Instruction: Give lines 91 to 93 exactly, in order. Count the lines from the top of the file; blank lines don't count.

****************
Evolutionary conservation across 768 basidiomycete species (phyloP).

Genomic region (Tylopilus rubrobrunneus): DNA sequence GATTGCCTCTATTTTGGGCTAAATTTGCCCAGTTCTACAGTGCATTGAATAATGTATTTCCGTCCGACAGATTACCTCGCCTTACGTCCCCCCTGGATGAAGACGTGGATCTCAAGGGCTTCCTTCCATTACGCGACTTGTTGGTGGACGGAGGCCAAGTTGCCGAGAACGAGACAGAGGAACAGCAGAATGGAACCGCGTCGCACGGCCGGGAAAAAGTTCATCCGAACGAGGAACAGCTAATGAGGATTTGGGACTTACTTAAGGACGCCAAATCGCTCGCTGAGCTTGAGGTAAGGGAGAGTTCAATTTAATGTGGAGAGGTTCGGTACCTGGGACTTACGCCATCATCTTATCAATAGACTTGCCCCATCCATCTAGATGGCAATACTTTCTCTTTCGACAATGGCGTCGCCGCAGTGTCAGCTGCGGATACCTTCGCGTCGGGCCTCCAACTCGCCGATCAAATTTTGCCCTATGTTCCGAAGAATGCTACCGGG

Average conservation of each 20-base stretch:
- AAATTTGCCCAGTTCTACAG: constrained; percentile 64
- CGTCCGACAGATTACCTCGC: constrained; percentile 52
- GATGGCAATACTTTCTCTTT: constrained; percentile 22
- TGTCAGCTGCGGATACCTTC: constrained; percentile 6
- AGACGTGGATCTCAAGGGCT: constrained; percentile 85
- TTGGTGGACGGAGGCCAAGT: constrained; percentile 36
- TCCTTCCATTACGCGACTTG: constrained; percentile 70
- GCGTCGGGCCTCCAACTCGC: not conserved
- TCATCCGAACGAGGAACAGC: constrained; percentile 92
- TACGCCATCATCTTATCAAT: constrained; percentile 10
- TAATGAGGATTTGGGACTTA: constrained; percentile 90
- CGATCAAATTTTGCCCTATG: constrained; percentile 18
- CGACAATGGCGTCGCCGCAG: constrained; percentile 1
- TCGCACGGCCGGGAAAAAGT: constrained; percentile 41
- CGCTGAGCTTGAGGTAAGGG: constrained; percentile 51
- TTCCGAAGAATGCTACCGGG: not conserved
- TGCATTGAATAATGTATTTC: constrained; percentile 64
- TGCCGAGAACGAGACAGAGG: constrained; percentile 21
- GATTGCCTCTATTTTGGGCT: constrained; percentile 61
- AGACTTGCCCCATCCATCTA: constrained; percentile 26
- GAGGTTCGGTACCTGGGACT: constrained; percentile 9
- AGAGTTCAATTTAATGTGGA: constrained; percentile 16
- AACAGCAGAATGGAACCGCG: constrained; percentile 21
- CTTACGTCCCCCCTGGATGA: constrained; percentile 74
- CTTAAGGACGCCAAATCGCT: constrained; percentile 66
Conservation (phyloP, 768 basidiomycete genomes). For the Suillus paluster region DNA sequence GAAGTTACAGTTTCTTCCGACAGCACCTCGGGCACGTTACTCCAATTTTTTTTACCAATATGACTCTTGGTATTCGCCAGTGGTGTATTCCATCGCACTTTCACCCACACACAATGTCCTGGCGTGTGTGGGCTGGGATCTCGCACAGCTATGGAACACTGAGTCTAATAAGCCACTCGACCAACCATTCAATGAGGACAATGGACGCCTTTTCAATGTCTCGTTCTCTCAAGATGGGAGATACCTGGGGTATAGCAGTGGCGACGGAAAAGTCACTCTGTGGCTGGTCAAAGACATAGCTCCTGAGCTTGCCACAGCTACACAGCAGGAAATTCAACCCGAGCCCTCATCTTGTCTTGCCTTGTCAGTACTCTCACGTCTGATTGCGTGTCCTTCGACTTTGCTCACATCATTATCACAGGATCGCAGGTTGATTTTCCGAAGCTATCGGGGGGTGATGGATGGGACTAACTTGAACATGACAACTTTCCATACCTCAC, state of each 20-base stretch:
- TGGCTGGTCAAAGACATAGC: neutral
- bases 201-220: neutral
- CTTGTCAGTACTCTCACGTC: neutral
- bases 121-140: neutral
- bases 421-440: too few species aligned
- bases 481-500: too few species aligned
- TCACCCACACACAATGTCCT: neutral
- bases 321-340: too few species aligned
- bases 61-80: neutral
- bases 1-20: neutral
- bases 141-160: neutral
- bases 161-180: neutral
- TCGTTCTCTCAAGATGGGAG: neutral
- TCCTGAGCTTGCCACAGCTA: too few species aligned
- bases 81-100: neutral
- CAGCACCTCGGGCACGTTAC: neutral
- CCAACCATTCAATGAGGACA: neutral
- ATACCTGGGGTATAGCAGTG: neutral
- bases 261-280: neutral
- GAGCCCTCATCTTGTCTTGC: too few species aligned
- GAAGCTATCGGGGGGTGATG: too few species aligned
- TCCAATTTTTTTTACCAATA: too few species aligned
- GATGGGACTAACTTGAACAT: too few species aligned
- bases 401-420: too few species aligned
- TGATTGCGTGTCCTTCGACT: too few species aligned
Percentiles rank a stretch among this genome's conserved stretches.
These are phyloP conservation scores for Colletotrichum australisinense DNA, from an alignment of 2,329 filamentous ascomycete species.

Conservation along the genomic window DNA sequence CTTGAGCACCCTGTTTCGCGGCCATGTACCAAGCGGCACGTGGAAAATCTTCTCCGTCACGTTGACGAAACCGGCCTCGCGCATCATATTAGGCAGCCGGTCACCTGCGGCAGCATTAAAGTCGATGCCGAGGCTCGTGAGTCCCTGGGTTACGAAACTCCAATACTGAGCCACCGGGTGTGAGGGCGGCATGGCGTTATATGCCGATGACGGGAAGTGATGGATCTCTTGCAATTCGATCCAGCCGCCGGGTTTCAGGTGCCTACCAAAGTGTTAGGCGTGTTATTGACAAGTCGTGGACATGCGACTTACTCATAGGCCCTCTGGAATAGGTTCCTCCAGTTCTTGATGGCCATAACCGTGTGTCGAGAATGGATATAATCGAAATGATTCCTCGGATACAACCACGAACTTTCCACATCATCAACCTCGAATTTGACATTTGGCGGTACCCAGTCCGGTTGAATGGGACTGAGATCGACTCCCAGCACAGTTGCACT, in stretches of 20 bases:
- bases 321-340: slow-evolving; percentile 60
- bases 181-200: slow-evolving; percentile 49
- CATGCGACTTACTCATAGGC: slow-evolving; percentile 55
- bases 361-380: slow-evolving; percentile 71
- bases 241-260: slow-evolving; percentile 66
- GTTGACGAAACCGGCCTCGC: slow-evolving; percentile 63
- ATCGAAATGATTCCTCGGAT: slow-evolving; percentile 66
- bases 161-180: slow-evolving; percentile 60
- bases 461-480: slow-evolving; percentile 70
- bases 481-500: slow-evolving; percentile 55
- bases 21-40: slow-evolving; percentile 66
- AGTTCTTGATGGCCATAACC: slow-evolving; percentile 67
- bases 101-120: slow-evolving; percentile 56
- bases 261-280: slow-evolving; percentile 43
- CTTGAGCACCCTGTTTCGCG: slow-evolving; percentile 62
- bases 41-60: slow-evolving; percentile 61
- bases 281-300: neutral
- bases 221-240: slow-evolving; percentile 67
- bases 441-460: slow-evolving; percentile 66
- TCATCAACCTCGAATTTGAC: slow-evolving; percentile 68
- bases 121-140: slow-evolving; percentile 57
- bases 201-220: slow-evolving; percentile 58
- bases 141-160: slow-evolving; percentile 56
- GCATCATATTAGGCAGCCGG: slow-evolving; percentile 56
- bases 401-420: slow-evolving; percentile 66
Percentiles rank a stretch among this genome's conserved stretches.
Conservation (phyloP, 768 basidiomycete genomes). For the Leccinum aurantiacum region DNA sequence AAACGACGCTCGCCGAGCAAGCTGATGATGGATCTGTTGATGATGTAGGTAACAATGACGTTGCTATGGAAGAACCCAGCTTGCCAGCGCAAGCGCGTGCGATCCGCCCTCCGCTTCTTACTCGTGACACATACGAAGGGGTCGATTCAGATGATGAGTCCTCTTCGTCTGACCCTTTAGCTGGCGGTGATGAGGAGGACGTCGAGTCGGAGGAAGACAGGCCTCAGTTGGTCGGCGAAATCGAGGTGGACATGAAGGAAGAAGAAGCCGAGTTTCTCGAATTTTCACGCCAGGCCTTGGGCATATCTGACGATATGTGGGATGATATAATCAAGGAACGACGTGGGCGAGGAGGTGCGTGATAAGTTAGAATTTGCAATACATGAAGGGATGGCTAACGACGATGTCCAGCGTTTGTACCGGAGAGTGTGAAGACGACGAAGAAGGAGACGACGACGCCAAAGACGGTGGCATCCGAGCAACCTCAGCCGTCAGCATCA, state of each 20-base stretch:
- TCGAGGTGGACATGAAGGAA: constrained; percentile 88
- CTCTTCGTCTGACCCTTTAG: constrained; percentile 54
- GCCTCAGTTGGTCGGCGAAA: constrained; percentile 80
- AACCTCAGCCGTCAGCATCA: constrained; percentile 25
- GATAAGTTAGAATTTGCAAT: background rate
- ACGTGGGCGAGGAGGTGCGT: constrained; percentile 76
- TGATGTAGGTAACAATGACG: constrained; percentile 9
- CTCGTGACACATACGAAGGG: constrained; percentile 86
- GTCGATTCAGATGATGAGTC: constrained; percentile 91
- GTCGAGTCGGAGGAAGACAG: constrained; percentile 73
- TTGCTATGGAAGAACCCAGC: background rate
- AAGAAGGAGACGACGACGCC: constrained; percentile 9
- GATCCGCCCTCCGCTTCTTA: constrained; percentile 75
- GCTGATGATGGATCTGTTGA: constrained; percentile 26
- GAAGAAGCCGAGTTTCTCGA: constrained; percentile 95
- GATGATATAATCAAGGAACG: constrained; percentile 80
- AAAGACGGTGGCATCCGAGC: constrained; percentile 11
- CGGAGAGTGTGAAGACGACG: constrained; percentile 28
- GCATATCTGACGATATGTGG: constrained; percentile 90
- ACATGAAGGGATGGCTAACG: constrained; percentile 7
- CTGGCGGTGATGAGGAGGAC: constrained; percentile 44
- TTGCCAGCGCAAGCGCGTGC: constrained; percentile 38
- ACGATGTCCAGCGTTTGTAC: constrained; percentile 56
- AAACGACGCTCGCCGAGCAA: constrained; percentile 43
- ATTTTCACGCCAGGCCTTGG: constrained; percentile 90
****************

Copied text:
- TGATGTAGGTAACAATGACG: constrained; percentile 9
- CTCGTGACACATACGAAGGG: constrained; percentile 86
- GTCGATTCAGATGATGAGTC: constrained; percentile 91